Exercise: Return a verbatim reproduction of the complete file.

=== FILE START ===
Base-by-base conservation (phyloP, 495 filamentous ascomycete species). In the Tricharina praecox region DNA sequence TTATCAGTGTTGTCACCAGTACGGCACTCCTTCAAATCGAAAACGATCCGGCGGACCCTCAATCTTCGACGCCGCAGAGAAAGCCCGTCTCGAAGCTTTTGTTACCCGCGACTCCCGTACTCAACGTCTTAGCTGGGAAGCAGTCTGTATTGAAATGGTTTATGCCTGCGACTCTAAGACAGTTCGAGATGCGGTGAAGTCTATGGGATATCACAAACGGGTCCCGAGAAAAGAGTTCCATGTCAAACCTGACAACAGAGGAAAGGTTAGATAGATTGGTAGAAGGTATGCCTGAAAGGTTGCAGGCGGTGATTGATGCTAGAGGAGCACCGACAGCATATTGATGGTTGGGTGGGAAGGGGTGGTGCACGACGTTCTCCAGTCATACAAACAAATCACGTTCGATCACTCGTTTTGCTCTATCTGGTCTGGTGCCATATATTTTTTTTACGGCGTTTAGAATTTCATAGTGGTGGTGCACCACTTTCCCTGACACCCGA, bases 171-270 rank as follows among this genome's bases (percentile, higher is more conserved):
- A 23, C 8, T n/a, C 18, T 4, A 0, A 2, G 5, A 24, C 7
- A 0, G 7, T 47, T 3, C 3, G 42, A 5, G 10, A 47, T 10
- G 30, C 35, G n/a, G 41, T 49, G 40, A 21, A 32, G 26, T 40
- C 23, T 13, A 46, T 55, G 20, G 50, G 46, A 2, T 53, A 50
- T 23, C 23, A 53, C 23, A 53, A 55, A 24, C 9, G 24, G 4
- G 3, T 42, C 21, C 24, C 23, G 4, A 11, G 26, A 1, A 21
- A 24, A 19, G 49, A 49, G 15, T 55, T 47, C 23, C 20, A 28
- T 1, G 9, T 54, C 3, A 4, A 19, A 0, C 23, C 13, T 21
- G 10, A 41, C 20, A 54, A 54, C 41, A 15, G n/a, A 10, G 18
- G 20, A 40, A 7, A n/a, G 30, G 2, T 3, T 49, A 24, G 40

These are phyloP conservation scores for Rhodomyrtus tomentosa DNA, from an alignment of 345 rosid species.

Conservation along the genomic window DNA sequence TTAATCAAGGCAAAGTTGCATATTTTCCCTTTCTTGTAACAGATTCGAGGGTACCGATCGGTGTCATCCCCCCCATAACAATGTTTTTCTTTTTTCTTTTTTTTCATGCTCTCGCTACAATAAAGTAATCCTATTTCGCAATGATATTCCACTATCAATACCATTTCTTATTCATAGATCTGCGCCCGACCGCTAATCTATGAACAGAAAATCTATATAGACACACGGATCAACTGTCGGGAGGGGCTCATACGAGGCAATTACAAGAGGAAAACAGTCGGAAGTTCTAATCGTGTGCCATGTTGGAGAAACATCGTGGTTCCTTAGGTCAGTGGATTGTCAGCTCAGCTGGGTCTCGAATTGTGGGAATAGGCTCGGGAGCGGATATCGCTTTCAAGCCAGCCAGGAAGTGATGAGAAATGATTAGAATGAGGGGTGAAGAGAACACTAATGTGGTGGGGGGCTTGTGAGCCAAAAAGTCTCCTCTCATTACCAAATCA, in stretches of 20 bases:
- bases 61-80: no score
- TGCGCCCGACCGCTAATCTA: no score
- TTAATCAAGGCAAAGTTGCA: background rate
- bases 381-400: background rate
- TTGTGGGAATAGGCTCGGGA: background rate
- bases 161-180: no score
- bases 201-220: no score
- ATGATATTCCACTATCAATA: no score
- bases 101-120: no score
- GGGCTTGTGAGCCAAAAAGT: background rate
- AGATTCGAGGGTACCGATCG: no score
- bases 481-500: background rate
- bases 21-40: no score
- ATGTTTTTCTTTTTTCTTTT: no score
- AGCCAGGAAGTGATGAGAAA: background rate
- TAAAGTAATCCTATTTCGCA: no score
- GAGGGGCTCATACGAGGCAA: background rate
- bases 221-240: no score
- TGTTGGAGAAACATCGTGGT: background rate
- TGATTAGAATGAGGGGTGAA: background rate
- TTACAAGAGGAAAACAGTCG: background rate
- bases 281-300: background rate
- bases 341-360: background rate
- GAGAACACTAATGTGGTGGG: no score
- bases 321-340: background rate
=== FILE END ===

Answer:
Base-by-base conservation (phyloP, 495 filamentous ascomycete species). In the Tricharina praecox region DNA sequence TTATCAGTGTTGTCACCAGTACGGCACTCCTTCAAATCGAAAACGATCCGGCGGACCCTCAATCTTCGACGCCGCAGAGAAAGCCCGTCTCGAAGCTTTTGTTACCCGCGACTCCCGTACTCAACGTCTTAGCTGGGAAGCAGTCTGTATTGAAATGGTTTATGCCTGCGACTCTAAGACAGTTCGAGATGCGGTGAAGTCTATGGGATATCACAAACGGGTCCCGAGAAAAGAGTTCCATGTCAAACCTGACAACAGAGGAAAGGTTAGATAGATTGGTAGAAGGTATGCCTGAAAGGTTGCAGGCGGTGATTGATGCTAGAGGAGCACCGACAGCATATTGATGGTTGGGTGGGAAGGGGTGGTGCACGACGTTCTCCAGTCATACAAACAAATCACGTTCGATCACTCGTTTTGCTCTATCTGGTCTGGTGCCATATATTTTTTTTACGGCGTTTAGAATTTCATAGTGGTGGTGCACCACTTTCCCTGACACCCGA, bases 171-270 rank as follows among this genome's bases (percentile, higher is more conserved):
- A 23, C 8, T n/a, C 18, T 4, A 0, A 2, G 5, A 24, C 7
- A 0, G 7, T 47, T 3, C 3, G 42, A 5, G 10, A 47, T 10
- G 30, C 35, G n/a, G 41, T 49, G 40, A 21, A 32, G 26, T 40
- C 23, T 13, A 46, T 55, G 20, G 50, G 46, A 2, T 53, A 50
- T 23, C 23, A 53, C 23, A 53, A 55, A 24, C 9, G 24, G 4
- G 3, T 42, C 21, C 24, C 23, G 4, A 11, G 26, A 1, A 21
- A 24, A 19, G 49, A 49, G 15, T 55, T 47, C 23, C 20, A 28
- T 1, G 9, T 54, C 3, A 4, A 19, A 0, C 23, C 13, T 21
- G 10, A 41, C 20, A 54, A 54, C 41, A 15, G n/a, A 10, G 18
- G 20, A 40, A 7, A n/a, G 30, G 2, T 3, T 49, A 24, G 40

These are phyloP conservation scores for Rhodomyrtus tomentosa DNA, from an alignment of 345 rosid species.

Conservation along the genomic window DNA sequence TTAATCAAGGCAAAGTTGCATATTTTCCCTTTCTTGTAACAGATTCGAGGGTACCGATCGGTGTCATCCCCCCCATAACAATGTTTTTCTTTTTTCTTTTTTTTCATGCTCTCGCTACAATAAAGTAATCCTATTTCGCAATGATATTCCACTATCAATACCATTTCTTATTCATAGATCTGCGCCCGACCGCTAATCTATGAACAGAAAATCTATATAGACACACGGATCAACTGTCGGGAGGGGCTCATACGAGGCAATTACAAGAGGAAAACAGTCGGAAGTTCTAATCGTGTGCCATGTTGGAGAAACATCGTGGTTCCTTAGGTCAGTGGATTGTCAGCTCAGCTGGGTCTCGAATTGTGGGAATAGGCTCGGGAGCGGATATCGCTTTCAAGCCAGCCAGGAAGTGATGAGAAATGATTAGAATGAGGGGTGAAGAGAACACTAATGTGGTGGGGGGCTTGTGAGCCAAAAAGTCTCCTCTCATTACCAAATCA, in stretches of 20 bases:
- bases 61-80: no score
- TGCGCCCGACCGCTAATCTA: no score
- TTAATCAAGGCAAAGTTGCA: background rate
- bases 381-400: background rate
- TTGTGGGAATAGGCTCGGGA: background rate
- bases 161-180: no score
- bases 201-220: no score
- ATGATATTCCACTATCAATA: no score
- bases 101-120: no score
- GGGCTTGTGAGCCAAAAAGT: background rate
- AGATTCGAGGGTACCGATCG: no score
- bases 481-500: background rate
- bases 21-40: no score
- ATGTTTTTCTTTTTTCTTTT: no score
- AGCCAGGAAGTGATGAGAAA: background rate
- TAAAGTAATCCTATTTCGCA: no score
- GAGGGGCTCATACGAGGCAA: background rate
- bases 221-240: no score
- TGTTGGAGAAACATCGTGGT: background rate
- TGATTAGAATGAGGGGTGAA: background rate
- TTACAAGAGGAAAACAGTCG: background rate
- bases 281-300: background rate
- bases 341-360: background rate
- GAGAACACTAATGTGGTGGG: no score
- bases 321-340: background rate